Disingenuous Goosebump. Noonan is right to say that it has to take place within an EU-wide context now. But it is only out of bounds since the weekend. Prior to that it was in play, Honahan even admitted that. But once the ECB got it locked down and got Merkel backtracking and had it explicitly stated by the EcoFin group on Sunday that door closed. It is completely wrong to say that burning senior bond holders wasn't an option. The way it played out after Merkels comments meant it wasn't the chosen option.
 

NewRepublic

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Reneging and negotiating are not the same thing. It would be quite feasible for FG, if in office, to call the senior bond holders in and indicate that paying them off in full exposes the State to an increased risk of actual default and coming to an arrangement.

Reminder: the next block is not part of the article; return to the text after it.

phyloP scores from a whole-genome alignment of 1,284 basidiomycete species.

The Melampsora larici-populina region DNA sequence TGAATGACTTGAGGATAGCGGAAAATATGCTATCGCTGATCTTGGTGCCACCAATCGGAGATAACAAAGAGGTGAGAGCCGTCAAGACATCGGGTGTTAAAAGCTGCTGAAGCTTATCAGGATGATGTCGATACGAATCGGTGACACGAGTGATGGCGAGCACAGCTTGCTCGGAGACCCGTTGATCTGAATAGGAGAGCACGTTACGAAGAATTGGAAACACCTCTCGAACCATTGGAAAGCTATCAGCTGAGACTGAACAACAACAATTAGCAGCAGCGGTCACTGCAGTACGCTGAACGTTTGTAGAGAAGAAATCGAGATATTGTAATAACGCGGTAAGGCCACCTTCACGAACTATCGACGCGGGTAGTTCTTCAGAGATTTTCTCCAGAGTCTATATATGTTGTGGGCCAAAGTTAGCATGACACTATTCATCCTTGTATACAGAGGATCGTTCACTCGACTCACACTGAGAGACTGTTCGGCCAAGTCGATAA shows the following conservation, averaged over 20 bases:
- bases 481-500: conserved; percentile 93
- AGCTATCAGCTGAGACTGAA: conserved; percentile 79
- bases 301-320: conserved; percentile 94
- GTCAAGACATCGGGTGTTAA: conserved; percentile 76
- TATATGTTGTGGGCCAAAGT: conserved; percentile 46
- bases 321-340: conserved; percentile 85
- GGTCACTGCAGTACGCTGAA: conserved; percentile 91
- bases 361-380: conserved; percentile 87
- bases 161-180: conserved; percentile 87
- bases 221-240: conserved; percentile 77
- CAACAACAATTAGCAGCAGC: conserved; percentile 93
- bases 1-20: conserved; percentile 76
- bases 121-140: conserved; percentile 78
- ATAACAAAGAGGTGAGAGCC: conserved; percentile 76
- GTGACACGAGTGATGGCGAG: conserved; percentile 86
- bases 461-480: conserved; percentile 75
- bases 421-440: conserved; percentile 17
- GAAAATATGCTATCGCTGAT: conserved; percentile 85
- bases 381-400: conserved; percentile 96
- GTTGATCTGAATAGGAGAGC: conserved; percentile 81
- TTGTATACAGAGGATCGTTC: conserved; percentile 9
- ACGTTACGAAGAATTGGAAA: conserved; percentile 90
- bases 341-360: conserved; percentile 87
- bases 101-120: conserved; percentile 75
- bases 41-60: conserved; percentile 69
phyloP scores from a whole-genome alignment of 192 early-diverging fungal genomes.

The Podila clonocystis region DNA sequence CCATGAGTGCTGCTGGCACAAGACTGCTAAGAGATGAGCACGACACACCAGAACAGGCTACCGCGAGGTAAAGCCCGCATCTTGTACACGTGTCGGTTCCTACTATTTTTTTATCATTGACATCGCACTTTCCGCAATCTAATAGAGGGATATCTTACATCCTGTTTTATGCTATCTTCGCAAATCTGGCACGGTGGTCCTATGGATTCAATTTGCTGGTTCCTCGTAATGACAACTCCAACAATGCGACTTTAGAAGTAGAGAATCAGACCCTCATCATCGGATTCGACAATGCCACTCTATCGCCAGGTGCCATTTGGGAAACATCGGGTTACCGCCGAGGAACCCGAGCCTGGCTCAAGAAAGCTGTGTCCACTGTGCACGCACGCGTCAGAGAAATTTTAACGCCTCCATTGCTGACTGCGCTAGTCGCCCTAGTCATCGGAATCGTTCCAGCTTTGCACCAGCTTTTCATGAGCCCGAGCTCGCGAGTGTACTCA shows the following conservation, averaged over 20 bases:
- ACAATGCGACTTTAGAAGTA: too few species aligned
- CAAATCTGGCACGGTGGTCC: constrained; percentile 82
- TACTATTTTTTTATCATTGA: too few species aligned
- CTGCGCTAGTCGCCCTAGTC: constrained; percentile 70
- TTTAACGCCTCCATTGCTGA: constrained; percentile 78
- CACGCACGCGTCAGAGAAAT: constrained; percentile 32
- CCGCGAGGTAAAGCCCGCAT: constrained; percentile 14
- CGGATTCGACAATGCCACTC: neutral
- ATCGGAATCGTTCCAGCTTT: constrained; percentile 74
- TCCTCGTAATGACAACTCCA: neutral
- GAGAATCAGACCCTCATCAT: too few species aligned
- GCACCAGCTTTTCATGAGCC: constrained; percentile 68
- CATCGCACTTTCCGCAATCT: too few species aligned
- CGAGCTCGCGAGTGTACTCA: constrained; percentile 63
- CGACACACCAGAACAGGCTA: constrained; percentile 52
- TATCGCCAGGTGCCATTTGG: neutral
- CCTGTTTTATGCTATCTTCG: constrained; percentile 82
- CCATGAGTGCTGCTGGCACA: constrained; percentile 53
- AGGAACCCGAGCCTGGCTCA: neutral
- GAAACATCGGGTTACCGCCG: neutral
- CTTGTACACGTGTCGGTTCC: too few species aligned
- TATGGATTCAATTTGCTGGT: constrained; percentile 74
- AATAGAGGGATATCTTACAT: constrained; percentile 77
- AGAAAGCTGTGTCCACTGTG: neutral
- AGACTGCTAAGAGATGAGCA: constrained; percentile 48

That sounds awfully like common sense to me. If the bondholders by way of the secondary markets are telling us we can not afford our proposed debt levels, well then surely to god it makes sense to negotiate, even if it were just to extend the payment periods.
 

goosebump

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Reneging and negotiating are not the same thing.
Of course the are.

How do you negotiate if the people you are negotiating with know that you have no intention of not reneging on the debt?
 

NewRepublic

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Of course the are.

How do you negotiate if the people you are negotiating with know that you have no intention of not reneging on the debt?